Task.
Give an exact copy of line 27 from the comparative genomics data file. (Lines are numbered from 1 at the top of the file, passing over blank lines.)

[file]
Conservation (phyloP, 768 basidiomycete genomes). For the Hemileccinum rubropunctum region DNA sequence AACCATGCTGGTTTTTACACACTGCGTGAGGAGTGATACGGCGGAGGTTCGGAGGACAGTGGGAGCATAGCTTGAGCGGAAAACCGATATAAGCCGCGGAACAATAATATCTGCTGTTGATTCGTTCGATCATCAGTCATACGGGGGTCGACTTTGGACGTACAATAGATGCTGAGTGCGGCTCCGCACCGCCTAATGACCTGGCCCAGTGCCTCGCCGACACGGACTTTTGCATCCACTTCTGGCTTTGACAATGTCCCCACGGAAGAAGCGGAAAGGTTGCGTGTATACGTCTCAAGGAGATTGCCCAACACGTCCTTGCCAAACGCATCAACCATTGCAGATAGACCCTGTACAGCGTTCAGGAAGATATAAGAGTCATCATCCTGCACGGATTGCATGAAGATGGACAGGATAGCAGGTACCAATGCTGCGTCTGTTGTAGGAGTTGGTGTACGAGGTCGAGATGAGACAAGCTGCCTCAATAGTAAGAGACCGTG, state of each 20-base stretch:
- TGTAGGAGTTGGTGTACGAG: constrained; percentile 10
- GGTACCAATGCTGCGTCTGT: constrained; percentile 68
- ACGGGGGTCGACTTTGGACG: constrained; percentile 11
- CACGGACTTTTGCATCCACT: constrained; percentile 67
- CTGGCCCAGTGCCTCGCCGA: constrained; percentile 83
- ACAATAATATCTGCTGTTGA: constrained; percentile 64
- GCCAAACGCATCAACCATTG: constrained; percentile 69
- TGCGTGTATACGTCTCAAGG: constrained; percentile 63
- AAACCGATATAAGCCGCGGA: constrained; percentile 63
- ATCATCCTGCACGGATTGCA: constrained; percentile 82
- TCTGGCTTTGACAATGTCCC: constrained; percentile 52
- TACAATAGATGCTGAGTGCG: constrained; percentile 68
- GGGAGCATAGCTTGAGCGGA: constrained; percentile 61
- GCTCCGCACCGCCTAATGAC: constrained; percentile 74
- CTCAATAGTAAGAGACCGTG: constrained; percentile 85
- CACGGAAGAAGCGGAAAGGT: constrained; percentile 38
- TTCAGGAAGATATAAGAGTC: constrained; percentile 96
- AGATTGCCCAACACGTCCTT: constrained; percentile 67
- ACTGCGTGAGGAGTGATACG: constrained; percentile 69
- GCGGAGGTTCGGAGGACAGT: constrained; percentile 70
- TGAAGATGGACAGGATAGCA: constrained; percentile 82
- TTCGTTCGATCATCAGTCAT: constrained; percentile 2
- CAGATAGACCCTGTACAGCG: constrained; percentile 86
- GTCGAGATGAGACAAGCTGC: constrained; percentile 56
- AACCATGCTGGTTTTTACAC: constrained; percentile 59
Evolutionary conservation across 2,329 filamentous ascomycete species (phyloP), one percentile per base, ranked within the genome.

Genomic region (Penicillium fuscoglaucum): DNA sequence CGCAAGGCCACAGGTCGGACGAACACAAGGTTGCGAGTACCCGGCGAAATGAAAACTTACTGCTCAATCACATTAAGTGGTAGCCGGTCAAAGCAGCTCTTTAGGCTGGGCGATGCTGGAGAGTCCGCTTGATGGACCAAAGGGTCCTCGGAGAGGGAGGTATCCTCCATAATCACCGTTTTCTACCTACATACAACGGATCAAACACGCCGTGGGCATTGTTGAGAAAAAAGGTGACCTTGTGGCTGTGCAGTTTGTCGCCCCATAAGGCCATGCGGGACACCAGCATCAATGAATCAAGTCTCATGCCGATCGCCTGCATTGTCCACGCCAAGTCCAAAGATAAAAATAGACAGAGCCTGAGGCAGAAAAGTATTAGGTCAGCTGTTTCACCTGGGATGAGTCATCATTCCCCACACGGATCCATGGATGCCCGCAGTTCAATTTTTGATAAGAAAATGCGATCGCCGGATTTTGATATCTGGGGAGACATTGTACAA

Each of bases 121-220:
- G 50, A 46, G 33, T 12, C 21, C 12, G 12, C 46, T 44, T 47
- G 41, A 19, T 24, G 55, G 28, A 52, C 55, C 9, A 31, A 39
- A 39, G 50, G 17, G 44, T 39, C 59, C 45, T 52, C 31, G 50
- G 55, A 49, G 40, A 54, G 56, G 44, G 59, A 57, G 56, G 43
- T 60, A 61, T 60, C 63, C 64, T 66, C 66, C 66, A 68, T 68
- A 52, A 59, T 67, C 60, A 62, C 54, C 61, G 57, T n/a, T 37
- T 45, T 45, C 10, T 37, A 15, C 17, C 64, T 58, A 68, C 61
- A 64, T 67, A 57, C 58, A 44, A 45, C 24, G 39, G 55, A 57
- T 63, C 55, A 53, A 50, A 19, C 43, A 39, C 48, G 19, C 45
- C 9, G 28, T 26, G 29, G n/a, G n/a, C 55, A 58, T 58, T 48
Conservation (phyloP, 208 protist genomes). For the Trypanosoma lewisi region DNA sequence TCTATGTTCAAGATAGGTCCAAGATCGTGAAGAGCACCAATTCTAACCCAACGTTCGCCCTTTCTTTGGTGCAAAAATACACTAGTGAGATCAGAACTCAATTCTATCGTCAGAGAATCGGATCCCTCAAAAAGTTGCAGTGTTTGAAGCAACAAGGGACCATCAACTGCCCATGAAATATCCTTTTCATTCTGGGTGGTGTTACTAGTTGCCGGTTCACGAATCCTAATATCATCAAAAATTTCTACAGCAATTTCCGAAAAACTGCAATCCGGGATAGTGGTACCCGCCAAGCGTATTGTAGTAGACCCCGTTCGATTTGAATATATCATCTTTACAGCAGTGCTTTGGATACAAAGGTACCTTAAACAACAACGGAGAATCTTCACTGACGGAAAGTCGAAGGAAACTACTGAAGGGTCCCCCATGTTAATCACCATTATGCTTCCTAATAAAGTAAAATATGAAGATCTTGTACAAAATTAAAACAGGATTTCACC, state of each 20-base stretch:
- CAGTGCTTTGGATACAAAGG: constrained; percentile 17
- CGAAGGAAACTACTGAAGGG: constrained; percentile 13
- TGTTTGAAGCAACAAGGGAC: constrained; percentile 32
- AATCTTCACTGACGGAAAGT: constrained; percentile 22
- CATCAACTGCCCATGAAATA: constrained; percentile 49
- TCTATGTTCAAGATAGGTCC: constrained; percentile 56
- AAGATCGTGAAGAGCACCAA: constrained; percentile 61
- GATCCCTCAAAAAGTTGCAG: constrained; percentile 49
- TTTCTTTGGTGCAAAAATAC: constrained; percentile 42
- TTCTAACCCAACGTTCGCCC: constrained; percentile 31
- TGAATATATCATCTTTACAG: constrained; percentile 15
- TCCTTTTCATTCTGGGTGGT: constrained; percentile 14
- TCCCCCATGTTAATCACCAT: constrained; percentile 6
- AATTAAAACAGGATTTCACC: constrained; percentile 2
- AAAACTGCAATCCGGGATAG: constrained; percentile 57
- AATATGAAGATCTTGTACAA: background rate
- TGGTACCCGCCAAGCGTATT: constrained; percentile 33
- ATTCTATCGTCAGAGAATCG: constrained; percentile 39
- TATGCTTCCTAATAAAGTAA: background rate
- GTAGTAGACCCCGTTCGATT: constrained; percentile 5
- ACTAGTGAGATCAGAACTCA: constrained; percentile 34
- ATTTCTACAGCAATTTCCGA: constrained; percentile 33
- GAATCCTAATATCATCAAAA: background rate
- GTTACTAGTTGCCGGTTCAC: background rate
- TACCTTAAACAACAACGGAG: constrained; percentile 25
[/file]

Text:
Evolutionary conservation across 2,329 filamentous ascomycete species (phyloP), one percentile per base, ranked within the genome.